Before you buy a Hobie Passport

Everything You Need to Know About the Hobie Passport Kayak Series

Everything to know about Hobie Passport Kayaks

Of all of the Pedal-powered kayaks made by Hobie, the Passport series are by far the least expensive. For that reason alone they are also among the most popular in the range as they do represent excellent value for money. Just because they are significantly less expensive, however, that doesn’t mean they are cheap. By that we mean they are not cheaply made and are not more likely to let you down on the water. Hobie has very high standards when it comes to quality and design and the Passports are no different.

That said, Hobie have employed an alternative construction method* and have also cut a few corners in order to get the weight and cost down. Don’t panic – the corners that were cut make a lot of sense for many users (sometimes less is more), but it does pay to know what the differences are so you know what you’re getting into. Before expanding on that, lets first discuss the differences between the two Passport models on offer – the Passport 10.5 and the Passport 12.

*Update: in July 2022, Hobie announced the impending release of new rotomolded versions of the Passport kayaks, thoughtfully titled ‘Passport 10.5 R & Passport 12 R‘ respectively. Based on what we know at the time of writing, the specs are identical, making it safe to assume performance will be much the same as well. Currently we’re not yet sure what Australian pricing will come in at, nor do we have an ETA on their arrival into the country.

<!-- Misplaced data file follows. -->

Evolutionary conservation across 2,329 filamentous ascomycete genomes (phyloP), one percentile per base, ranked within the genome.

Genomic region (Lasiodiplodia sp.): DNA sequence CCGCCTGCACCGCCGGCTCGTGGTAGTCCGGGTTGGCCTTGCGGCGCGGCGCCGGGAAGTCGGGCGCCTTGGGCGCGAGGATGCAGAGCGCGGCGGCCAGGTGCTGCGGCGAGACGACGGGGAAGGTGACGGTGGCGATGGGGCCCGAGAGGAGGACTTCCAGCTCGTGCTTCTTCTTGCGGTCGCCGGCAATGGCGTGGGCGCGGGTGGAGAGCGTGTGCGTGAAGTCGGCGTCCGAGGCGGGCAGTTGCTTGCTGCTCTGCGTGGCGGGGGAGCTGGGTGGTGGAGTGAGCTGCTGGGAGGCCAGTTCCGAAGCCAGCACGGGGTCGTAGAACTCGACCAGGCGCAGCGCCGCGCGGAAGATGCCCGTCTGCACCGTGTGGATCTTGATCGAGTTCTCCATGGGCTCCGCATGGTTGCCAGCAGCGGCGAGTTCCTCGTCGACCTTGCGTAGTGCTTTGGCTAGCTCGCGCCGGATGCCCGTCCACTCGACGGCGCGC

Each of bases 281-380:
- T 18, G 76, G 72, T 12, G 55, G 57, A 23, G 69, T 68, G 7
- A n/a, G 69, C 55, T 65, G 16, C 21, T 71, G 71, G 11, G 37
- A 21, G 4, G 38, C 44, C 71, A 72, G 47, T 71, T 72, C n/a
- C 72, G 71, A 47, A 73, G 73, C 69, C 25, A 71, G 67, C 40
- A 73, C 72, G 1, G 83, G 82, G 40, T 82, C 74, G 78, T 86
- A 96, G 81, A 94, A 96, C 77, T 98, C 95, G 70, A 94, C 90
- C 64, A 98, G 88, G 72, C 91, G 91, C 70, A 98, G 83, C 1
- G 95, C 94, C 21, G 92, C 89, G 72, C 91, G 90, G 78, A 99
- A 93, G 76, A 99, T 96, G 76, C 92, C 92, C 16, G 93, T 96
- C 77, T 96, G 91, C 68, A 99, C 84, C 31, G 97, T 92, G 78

Hobie Mirage Passport 12r Rotomolded Pedal Kayak

Size, Weight and Carrying Capacity


The Passport 10.5 is the shorter on the two kayaks, coming in at 10.5′, or 3.2 metres. It is also the lighter of the two models, weighing in at 29.5kg (hull only). For anyone looking for the lightest and smallest offering this makes the 10.5 an obvious choice. Similar in design to the Sport model (now superseded) with similar shape and characteristics, the 10.5 Passport does offer more stability and weight carrying capacity than it’s predecessor.